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What got me writing

tomfern profile image Tomas Fernandez Originally published at tomfern.com ・4 min read

When I started freelancing, I never imagined I would end up writing for a living. Never in a hundred years. Yet, I've been doing it full-time for almost a year now.

I got interested in freelancing because I wanted to try something different. I needed a break from the office routine. The job was OK. I had excellent colleagues and was friends with everyone. And while it wasn't making me rich by any means, I never lacked for anything. It was a comfortable job—perhaps too much.

The trouble was that going to the office got harder and harder as time passed. It got to the point that I started sensing that the whole thing was a terrible waste of time. Meetings and busywork consumed most of my and everyone else's workday. Going back and forth to the office four days a week (+1 home office day) took too long and squandered too much energy. At least that's how I perceived it.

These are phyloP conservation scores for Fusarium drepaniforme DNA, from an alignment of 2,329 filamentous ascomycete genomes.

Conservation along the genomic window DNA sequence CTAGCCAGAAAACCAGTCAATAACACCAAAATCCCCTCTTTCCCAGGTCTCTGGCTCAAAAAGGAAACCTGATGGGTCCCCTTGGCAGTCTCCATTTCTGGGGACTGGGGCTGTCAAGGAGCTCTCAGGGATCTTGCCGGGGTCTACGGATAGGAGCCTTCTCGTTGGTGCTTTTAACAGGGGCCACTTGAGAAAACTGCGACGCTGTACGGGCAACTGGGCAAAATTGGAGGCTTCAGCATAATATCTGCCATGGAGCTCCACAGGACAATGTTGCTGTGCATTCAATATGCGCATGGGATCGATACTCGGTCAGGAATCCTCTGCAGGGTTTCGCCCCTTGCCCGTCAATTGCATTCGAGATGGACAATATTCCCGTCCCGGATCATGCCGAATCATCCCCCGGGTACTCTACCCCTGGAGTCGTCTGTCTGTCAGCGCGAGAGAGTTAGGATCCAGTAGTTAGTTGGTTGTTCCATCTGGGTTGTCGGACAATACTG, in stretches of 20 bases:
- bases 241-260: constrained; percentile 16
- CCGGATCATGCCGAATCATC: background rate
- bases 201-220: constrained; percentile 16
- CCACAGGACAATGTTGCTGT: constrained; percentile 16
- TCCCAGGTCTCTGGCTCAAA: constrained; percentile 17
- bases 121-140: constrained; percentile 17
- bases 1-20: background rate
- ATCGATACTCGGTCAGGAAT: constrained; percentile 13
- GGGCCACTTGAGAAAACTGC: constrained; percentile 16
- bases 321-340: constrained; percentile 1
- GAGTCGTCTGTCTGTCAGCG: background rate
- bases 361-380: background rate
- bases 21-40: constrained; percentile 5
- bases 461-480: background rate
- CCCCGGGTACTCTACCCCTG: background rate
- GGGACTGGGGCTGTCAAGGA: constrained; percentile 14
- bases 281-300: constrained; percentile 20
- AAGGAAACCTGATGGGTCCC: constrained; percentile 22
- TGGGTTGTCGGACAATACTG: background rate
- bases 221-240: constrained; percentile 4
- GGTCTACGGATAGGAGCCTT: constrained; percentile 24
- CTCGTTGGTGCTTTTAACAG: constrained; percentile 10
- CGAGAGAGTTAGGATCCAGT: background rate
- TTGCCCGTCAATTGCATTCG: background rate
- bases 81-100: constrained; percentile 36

Now, don't get me wrong, I know meetings and some degree of paperwork is unavoidable. I do. I'm fine with that. I made my peace with that; it's just how companies work. But there is a point where bureaucracy takes over, and I felt we had long gone past it.

At first I thought that maybe I needed to change jobs. So I updated my resume, went to a few interviews, and even landed an offer that would have meant a substantial pay bump. In all honesty, when it was time to make the decision, I realized that I wasn't too excited about the change—it felt like swapping one office for another. I realized that more money just wouldn't cut it.

One friend who was already a freelancer recommended me to try Upwork. The way he described it sounded great, just what I needed. So I created a profile and started sending proposals for jobs I thought I could do.